Monday, January 30, 2012

White Stone, Burning Bowl

Unity is a bit unconventional and not especially ritualistic. We don't do communion and rarely conduct baptisms. And while the rest of Christendom prepares the Eucharist, we can be found meditating amid our Sunday services.

But there are two rituals we do each year that I eagerly anticipate: The Burning Bowl and White Stone Ceremonies. 

Burning Bowl

Burning Bowl is the first Sunday after New Year's Day. During a guided meditation we write on flash paper things from the previous year that we'd like to release. It could be anything from old hurts and regrets to finished relationships or job transitions. Letting go creates a vacuum that is filled with whatever we  invoke for the New Year during White Stone.   

I'm told the first year our church had this burning garbage can that got so out of control it had to be hosed down out back. These days we just incinerate our sorrows in a single, flickering flame. Poof! Gone. Just like that.

My son also seared away the hardships of 2011. Our minister, who could seriously do stand up in her spare time, wondered what in the world these little ones could possibly be letting go? Then she told us a priest once said listening to children confess is like being stoned to death with popcorn.

White Stone

Within a few weeks of Burning Bowl is The White Stone Ceremony. That morning we are each given a white stone quarried from Israel.

This ritual is inspired by Revelations 2:17, "To him who overcomes, I will give some of the hidden manna. I will also give him a white stone with a new name written on it, known only to him who receives it."

When prisoners back in the day were released they were issued a white stone with a new name on it, symbolizing a fresh start. Our White Stone Ceremony reaches across time, anchoring this ancient metaphor in modern hearts when our new names, so to speak, are revealed in meditation. It could be a quality one wants to cultivate in the new year such as compassion, Christ-like, focus, forgiving. Or, maybe it reflects a dream held dear - motherhood, author, graduate. It could even be the same word from last year, no one would know anyhow since it is between ourselves and The Source. This rectangular white rock quarried from The Holy Land, then, becomes  a talisman, a physical reminder of what matters most to us.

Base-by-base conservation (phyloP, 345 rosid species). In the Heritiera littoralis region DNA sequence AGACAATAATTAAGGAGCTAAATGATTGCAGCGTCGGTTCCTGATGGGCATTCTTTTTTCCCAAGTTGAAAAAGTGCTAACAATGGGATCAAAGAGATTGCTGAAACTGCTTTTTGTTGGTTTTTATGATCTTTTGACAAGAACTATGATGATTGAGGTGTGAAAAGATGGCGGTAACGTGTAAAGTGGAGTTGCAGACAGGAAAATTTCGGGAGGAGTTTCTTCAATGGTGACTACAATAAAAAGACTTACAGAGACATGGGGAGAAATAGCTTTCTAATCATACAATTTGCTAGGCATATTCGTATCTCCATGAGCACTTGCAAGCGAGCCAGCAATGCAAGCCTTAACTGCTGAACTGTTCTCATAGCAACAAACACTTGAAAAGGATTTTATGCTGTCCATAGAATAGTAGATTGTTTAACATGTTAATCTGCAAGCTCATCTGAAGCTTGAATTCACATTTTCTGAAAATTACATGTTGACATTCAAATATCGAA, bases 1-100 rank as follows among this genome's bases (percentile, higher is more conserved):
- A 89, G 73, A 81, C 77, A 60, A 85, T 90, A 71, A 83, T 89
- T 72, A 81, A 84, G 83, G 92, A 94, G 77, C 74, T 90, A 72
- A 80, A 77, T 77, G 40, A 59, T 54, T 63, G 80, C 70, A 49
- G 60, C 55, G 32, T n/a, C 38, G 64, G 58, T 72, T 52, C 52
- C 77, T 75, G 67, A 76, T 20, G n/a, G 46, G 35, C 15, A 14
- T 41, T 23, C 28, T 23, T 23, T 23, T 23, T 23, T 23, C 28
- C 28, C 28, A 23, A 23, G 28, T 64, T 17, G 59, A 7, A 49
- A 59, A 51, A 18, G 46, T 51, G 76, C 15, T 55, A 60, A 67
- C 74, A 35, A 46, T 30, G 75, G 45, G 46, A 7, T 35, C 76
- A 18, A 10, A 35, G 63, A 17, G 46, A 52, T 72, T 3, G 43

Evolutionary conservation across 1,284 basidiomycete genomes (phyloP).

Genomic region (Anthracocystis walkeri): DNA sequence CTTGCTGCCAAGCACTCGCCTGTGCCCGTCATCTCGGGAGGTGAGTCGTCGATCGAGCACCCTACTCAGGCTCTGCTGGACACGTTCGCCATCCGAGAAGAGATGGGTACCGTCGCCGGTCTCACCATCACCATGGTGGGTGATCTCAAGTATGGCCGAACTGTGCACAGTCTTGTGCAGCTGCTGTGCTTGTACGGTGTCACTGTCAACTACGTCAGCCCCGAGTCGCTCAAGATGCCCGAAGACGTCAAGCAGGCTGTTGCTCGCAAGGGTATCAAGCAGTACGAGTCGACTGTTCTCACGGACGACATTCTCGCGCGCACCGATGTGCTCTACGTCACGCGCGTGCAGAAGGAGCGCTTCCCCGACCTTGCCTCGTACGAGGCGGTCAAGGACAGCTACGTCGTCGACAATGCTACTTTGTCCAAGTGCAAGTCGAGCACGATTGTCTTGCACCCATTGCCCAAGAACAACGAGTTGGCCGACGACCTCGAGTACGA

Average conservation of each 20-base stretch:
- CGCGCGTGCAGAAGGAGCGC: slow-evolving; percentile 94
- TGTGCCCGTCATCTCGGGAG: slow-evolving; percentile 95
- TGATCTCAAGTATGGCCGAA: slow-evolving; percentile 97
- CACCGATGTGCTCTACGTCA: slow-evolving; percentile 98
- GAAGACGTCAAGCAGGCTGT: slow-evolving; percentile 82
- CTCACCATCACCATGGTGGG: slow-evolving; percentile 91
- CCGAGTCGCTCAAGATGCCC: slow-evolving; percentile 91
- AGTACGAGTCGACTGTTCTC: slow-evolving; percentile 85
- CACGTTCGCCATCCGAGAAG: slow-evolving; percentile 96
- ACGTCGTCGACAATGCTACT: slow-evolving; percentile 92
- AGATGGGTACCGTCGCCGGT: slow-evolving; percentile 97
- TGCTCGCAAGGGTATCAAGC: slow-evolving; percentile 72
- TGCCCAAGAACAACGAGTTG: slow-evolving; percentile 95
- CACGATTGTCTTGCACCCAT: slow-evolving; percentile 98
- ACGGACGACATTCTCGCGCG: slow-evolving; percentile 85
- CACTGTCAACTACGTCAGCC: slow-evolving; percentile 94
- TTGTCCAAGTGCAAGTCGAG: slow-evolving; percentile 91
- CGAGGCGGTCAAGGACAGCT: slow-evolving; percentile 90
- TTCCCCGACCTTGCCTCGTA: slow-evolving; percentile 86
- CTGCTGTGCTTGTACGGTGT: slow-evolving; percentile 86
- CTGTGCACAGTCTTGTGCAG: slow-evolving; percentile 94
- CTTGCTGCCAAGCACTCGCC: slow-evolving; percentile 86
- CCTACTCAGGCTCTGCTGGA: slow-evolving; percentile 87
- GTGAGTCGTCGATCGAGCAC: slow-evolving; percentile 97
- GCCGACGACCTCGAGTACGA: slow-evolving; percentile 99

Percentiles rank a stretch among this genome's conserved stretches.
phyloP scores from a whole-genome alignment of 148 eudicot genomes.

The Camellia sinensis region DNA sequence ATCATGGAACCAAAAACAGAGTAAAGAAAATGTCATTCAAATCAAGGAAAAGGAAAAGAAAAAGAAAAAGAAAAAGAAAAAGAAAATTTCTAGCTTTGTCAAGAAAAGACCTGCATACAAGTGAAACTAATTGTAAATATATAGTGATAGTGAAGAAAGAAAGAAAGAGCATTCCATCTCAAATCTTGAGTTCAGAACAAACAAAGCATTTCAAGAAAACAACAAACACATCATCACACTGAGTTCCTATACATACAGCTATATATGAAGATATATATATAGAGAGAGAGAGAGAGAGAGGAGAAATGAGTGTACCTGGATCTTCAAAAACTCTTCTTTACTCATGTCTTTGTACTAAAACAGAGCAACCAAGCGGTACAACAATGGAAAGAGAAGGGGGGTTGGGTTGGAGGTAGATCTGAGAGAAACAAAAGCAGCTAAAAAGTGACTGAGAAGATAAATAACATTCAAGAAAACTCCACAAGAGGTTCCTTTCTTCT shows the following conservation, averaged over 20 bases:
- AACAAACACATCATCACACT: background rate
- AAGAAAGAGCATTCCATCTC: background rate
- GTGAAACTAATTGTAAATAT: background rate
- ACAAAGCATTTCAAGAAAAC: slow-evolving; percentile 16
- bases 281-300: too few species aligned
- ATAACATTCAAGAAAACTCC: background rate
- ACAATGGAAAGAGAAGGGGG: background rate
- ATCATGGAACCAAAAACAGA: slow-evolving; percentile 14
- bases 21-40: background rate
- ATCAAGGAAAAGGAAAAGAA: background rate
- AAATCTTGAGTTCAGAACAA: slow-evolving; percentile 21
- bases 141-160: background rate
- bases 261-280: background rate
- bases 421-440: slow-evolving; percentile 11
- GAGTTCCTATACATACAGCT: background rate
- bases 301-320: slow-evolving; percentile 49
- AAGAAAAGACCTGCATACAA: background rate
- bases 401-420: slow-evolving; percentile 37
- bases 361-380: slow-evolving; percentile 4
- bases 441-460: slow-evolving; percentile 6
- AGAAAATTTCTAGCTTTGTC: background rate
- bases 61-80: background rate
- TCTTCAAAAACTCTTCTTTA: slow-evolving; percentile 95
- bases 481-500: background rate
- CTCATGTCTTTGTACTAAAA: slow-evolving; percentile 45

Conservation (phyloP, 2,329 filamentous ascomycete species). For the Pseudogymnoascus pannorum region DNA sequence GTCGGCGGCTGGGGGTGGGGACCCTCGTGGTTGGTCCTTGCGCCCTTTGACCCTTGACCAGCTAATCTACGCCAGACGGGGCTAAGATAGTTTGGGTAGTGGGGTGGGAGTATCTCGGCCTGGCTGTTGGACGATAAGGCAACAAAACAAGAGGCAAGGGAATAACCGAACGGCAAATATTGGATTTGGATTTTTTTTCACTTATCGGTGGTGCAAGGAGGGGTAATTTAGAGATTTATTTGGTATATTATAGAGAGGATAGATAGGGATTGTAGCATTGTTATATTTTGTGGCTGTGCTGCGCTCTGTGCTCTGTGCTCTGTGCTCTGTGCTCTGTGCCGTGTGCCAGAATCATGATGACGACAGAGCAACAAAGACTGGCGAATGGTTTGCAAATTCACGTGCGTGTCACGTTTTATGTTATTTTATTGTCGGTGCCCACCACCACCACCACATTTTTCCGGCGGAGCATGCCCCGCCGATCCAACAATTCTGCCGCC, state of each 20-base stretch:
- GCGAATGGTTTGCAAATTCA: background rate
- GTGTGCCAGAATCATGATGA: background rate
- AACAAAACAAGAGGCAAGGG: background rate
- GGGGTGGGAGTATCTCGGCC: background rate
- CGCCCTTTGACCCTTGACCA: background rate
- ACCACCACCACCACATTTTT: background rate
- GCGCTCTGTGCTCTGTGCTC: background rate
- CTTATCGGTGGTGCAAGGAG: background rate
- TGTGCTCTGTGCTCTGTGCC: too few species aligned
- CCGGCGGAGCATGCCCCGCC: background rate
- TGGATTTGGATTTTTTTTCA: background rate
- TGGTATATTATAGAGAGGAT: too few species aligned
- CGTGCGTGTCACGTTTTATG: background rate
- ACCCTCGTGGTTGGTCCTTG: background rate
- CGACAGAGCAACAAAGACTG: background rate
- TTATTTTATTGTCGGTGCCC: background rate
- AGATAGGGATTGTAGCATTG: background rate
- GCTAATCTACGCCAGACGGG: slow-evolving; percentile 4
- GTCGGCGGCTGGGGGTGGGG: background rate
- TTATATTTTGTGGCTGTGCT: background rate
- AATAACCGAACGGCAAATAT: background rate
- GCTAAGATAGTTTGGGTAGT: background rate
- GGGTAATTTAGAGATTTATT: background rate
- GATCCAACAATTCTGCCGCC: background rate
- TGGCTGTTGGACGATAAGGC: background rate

This year I wrote five, count em', FIVE words on my white stone, because I could, but I'm not going to say what they are, because I'm just superstitious enough to think that I shouldn't.

Further Information:

White Stone and Burning Bowl by Rev. Carla Golden


Unity on Wikipedia

Tags: White Stone and Burning Bowl


  1. Very interesting. I did not know about these two ceremonies. Thank you for sharing (and for linking up through NOBH.) Smiles -

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  3. Hi Amy. Thanks for coming by. I find a lot of people have never heard of my denomination, even though we've been around since the 1890's. I'm not sure why. Maybe because we are mostly in cities. I look forward to these two ceremonies every year. A lot of people unaffiliated with any church attend these to mark the new year as well - kind of reminds me of Rosh Hashanah in that way.

  4. The ceremonies sound amazing! I am shocked, really, how akin they seem to 'spells,' especially the Burning Bowl. Although I have always thought of spells as "prayers with attitude" (and usually props) anyway, this sounds so similar! And you meditate in Church! I am so intrigued, thanks for sharing!

  5. Years ago I met some people that were Pagan who weren't at all the bad people some would have us believe. The were so gentle and loved the earth. That dissonance made me want to research the topic on my own, so I read Drawing Down the Moon. My impression was similiar to what you said - that spells seemed like prayer set to ritual. The intention is the same.

    Unity is a mystical wing of Christianity, though many literalists would exclude us from the Christian fellowship.

    I think the mystical wings of various traditions (Sufi, Kabbalah, Shamanism, New Thought, Earth-Based, etc) often have more in common with each other than they do with fundamentalists within their own broader faith traditions. That's how we recognize one another - even when we walk different paths the metaphysical, mystical heart is one.

    I do love the meditation portion of the service. I'm not very ritual oriented (an attention span thing). It's silence that does it for me.


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